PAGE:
Deep Dives

What Research Tells Us About Adult SEL: Four-Part Webinar Series – Part 2 Recap

April 17, 2023
What Research Tells Us About Adult SEL: Four-Part Webinar Series – Part 2 Recap

When we talk about adult SEL, what do we mean? The CASEL definition describes SEL as the shared process of human development across the lifespan. Just as for students, for adults SEL provides a means to develop, practice, and deepen five core competencies that offer lifelong benefits. 

Adult SEL also includes a focus on partnerships among schools, families, and communities to build the skills and well-being that contribute to thriving communities. These partnerships allow adults to establish the trusting relationships that ultimately lead to more meaningful learning experiences for all.

Part 2 of our four-part webinar series Leaders as Learners: Cultivating Adult SEL focused on the research about adult SEL, as presented by: 

  • Summer Braun, Ph.D.: Assistant Professor, Department of Psychology, University of Alabama
  • Dan Gilbert, Director of Whole Child Initiatives, Afterschool Alliance
  • Kamilah Legette, Ph.D., Assistant Professor, Department of Psychology, University of Denver

Watch the webinar recording below, or read on for key takeaways. 

Social and emotional competencies are as important to teachers as they are to students, supporting teachers’ overall well-being, their job performance, and their impact on students.

“[T]eachers’ own emotional competencies … are predictive if we’re thinking about teachers’ reports of depression, anxiety, stress, and burnout. Those teachers who were more mindful reported that they had greater self-compassion and struggled less with depression, anxiety, stress, and burnout, suggesting here that these social-emotional competencies are really helpful in protecting teachers from these negative kinds of experiences that they often have.”—Braun

“We found that teachers who were engaged in more cognitive reappraisal—a healthy emotion-regulation strategy in which you look at an emotionally trying situation from a different perspective—had students … who reported that they were less emotionally distressed, less anxious, and less depressed.”—Braun

Deepening social and emotional competencies equips teachers to cultivate their own capacity to identify and redress racial inequities in the classroom.

“I was talking with a frontline practitioner in an out-of-school time program focused on equity in Colorado, and they were talking about how some young people at the beginning of the pandemic actually felt more safe attending programs virtually. When you think of just feeling like you are in a safe and supportive learning environment as an enabling condition for SEL, it’s so sad for so many young people that they feel more safe not at school, not just from a physical safety perspective, but from bias and the preexisting ideas that other people may have about them, even their own teacher.”—Legette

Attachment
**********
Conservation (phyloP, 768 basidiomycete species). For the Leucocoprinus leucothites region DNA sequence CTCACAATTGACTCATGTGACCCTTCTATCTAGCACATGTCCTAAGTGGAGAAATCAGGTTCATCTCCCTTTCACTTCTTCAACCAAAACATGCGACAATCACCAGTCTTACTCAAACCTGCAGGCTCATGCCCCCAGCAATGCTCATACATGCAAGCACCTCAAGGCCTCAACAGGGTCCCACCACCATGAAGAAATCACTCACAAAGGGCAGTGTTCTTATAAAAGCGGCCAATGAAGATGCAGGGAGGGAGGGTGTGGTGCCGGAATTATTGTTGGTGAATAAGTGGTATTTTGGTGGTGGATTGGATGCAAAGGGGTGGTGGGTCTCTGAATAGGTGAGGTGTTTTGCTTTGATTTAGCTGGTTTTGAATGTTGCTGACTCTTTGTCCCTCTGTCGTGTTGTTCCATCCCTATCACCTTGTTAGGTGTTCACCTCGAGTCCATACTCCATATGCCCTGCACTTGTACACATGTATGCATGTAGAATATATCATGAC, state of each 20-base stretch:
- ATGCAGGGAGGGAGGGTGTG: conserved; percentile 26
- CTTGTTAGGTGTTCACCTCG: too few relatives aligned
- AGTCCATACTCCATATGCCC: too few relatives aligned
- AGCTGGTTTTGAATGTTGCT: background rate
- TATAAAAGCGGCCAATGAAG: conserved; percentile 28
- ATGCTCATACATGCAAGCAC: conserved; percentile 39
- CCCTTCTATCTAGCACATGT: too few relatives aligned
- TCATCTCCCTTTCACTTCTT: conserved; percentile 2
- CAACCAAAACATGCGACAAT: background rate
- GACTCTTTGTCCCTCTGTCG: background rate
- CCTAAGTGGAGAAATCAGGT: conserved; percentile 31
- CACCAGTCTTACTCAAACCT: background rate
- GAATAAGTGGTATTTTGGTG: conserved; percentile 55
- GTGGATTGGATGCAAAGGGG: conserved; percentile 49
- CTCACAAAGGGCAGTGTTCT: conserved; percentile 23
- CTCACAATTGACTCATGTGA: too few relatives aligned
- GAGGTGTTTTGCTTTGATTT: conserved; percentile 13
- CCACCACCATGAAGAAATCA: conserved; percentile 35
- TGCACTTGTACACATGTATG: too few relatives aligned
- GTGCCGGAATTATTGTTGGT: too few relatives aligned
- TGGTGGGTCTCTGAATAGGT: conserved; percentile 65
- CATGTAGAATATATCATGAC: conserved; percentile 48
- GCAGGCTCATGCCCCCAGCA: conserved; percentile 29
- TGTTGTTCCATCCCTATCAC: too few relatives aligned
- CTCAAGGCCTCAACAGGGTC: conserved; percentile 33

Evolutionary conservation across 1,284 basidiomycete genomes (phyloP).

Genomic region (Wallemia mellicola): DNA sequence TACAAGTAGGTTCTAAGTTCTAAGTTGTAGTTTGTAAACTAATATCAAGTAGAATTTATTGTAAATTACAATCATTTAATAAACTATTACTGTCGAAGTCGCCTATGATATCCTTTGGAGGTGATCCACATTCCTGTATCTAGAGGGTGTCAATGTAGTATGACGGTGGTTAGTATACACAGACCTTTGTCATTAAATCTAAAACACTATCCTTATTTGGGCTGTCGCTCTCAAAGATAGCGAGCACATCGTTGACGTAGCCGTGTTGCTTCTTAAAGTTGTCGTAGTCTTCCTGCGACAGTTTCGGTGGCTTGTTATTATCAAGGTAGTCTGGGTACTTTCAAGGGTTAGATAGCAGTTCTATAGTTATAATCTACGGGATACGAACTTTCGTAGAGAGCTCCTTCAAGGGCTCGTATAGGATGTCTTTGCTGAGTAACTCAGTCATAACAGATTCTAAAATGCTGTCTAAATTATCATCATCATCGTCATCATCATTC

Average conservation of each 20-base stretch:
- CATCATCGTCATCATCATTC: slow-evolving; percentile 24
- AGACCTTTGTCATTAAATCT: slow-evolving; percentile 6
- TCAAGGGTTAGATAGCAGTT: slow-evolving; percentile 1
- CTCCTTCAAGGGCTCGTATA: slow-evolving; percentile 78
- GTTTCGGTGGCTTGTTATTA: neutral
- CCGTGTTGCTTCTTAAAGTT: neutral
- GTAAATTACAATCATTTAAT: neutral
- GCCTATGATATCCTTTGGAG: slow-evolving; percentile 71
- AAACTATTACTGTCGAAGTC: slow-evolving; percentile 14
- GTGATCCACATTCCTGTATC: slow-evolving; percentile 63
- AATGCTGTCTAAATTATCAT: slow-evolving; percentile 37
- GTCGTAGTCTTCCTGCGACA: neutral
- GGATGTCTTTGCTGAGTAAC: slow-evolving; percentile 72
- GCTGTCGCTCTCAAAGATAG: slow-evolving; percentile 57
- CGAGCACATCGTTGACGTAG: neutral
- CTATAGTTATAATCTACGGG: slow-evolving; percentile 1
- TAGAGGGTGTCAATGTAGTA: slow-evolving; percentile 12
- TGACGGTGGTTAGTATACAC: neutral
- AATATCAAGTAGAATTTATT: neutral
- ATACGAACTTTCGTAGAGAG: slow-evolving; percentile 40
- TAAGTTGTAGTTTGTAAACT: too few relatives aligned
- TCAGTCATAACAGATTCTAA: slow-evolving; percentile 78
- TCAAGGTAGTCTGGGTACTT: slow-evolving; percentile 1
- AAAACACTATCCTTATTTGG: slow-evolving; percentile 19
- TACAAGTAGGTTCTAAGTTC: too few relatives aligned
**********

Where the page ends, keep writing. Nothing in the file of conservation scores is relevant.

“School is supposed to be the safe space where everyone feels included and feels valued … but we also have to remember that it’s not for all students. And so we can’t always think that the school is a safe space if we’re not creating these equitable practices to create an inclusive environment.”—Braun

Out-of-school time program providers have a powerful role to play in supporting student SEL and connecting families and students with schools.

“In out-of-school time settings, it’s important to consider the adult modeling of social and emotional skills and the intentional instruction around SEL, but also the context of relationships with caring adults in the presence of safe and supportive learning environments that can serve as enabling conditions for the social-emotional development of the young people as well … . [O]ut-of-school time settings [are] ripe for both SEL for the young people and for the adults or the young adult professionals working in those settings, as well as for the establishment of developmental relationships.”—Gilbert

“Out-of-school time programs do frequently have stronger relationships with parents and families than schools do, not just because they’re more representative of the populations they serve, but also because they often naturally have more points of contact and interaction between parents and other family members and program providers; think of when kids get picked up or dropped off from programs. And [out-of-school time programs] are also not burdened by some of the biases that family members may have originating from their own experiences in school.”—Gilbert

Did you miss Part 1? Read the recap. For more on adult SEL, register for the four-part Leaders as Learners series. Join us on May 10 at 11 a.m. EDT for Part 3: What promising practices are emerging on adult SEL?

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